Russian football has waited a long time for this, but at last against the Czech Republic, Alan Dzagoev came of age. He's quick, he's tough, he's good in the air, he's technically gifted and at the age of 18 he scored 12 goals and provided nine assists in a season in the Russian Premier League. There has been a sense that he has stalled slightly at CSKA Moscow, but he is still young - he will turn 22 on June 17 - and finally, in a major game, he delivered on his immense promise.
It wasn't just his goals - superbly taken though they was, the first lashed home after Aleksandr Kerzhakov's header had come back off the post, the second thrashed home form a Roman Pavlyuchenko pass - it was his general link up play. Actually, he should have done rather better when laid through by Kerzhakov five minutes after his goal, skewing badly wide, but more important was the sense of shape and cohesion he gave to the side.
This is a Russia side that has been together a long time: all of the likely first XI apart from Dzagoev either played at Euro 2008 or would have done but for injury or withdrawal. Six of the starting outfielders play for Zenit St Petersburg - so they should have a greater mutual understanding than just about any other side at the European Championship. Given Kerzhakov's natural inclination to drop deep and operate almost as a false nine, with Andrei Arshavin and Dzagoev cutting in from the flanks, Aleksandr Anyukov and Yuri Zhirkov overlapping from full-back and Roman Shirokov, who scored five goals in the Champions League this season, breaking forward from midfield, Russia were superbly fluent. There had been some thought Dzagoev would be left out to accommodate a more traditional centre-forward in either Roman Pavlyuchenko or Pavel Pogrebnyak, with Kerzhakov moving to the right, but Dick Advocaat, the coach, went for fluidity.
Dzagoev's parents are Ossetians who emigrated from Georgia to Beslan, where he was born. One event, inevitably, dominates any discussion of his childhood. Dzagoev's father, Tariel, was at work when news broke in 2004 that one of the town's seven schools had been taken over by armed rebels demanding an end to the Second Chechen War. In the initial confusion, he was told that it was Alan's school, number four, that had been attacked, and rushed there to discover that it was actually pupils at school number one who had been taken hostage.
Fearing further incidents, he took his son his home. Two days later, as Russian security forced attempted to regain control of the school, at least 334 hostages, including 186 children, were killed.
By then, Dzagoev had already spent four years training with Alania Vladikavkaz, apparently encouraged in his football by his mother, who, he claims, can do ten keepie-ups standing on one leg. When he was 16, he was spotted by Yuri Oskin, a coach at the academy at Primorsky that is now funded by Roman Abramovich. Dzagoev claims he had been a Chelsea fan for two years before he went there, but there can be little doubt that his experiences in Primorsky have strengthened his affection. He lists Frank Lampard as a favourite player, which makes a certain sense in terms of his ability to arrive late from deep positions, but the player to whom he is most often compared in Russia is the former Lokomotiv Moscow playmaker Dmitri Loskov.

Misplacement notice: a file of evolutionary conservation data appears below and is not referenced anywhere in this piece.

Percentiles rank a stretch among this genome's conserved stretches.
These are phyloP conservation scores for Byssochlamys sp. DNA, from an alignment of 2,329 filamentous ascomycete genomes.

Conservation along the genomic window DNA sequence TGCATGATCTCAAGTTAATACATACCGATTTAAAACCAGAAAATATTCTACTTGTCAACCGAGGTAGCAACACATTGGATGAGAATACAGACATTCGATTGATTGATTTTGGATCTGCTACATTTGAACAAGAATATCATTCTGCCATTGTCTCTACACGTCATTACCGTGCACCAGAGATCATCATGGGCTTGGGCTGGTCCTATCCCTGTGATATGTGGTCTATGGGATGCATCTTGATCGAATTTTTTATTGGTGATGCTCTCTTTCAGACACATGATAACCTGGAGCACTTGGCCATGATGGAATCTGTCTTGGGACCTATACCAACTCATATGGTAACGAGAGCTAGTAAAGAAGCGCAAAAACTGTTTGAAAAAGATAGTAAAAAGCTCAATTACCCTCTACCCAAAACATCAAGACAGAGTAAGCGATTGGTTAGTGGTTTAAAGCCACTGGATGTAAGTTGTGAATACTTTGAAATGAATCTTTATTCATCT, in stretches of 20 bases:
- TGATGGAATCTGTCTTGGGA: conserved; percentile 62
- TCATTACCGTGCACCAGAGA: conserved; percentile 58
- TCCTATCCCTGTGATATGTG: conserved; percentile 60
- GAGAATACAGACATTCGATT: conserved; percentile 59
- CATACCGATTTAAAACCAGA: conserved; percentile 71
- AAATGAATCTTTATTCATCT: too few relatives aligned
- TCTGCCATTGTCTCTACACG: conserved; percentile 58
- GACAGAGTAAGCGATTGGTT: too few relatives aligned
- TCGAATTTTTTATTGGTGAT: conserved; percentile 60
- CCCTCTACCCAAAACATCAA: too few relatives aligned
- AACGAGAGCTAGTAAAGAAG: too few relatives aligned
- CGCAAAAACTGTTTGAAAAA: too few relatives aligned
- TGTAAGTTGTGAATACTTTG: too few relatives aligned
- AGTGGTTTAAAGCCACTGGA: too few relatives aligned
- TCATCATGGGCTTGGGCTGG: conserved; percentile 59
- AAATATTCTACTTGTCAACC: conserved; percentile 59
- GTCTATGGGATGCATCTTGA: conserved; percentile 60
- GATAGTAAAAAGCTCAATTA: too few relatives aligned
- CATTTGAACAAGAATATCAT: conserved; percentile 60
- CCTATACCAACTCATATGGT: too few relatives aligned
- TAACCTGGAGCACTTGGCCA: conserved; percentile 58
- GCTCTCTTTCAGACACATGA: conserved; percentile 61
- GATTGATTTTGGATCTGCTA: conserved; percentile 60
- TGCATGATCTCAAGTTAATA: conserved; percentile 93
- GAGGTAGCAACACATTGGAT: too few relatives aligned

There Dzagoev was part of the academy side that finished sixth in the Ural-Povolzhye section of the third tier of Russian professional football, scoring five goals and attracting the attention of a host of clubs before signing for CSKA. "Dzagoev plays football not for fame and money, but because football is his life," said the academy coach Igor Rodkin. "It is rare today that a victory is more important for a player than the prize money for it, but with Alan, that is exactly the case."
There is a seriousness to Dzagoev which, while not entirely uncommon among Russian forwards, still marks him out. Marat Izmailov, for instance, who is now at Sporting, professed to be "too tired to enjoy myself" in his early days at Lokomotiv, and when he was 19 had an operation to straighten his nasal passages and so make his breathing more efficient. Dzagoev hasn't quite reached those extremes, but he too has spoken of having "no time for fun".
His first coach at CSKA, Valeri Gazzaev, praised his parents for bringing their son up to be so diligent and industrious. They remain protective even now. Not for Dzagoev the temptations of bling and flash cars; his dad has banned him from driving (presumably to spare him the risks of Moscow traffic), and for a long time he took a bus from his rented flat to training every day. To speak only of his sobriety and his work-rate, though, is to detract from just how talented he is. He struck the woodwork after coming off the bench to make his debut for Russia against Germany in October 2008. That made him the youngest outfielder ever to play for Russia (his CSKA team-mate, the goalkeeper Igor Akinfeev, holds the overall record), but, characteristically, he was gloomy after that game. "It would have been a good day only if my shot had gone in and we had drawn," he said.
His goal return has been patchy but that's only part of what he offers. "I've followed him since his debut against Khimki [in which he scored]," said the former Russia international Alexander Mostovoi. "It seemed to me even then that Alan stands apart from other players because of his non-standard actions. He is not afraid to get the ball, to dribble, to take responsibility. I always like players like that."
And if he is in a spell on confidence in front of goal, as he appeared to be, Dzagoev could be the emerging player of the tournament.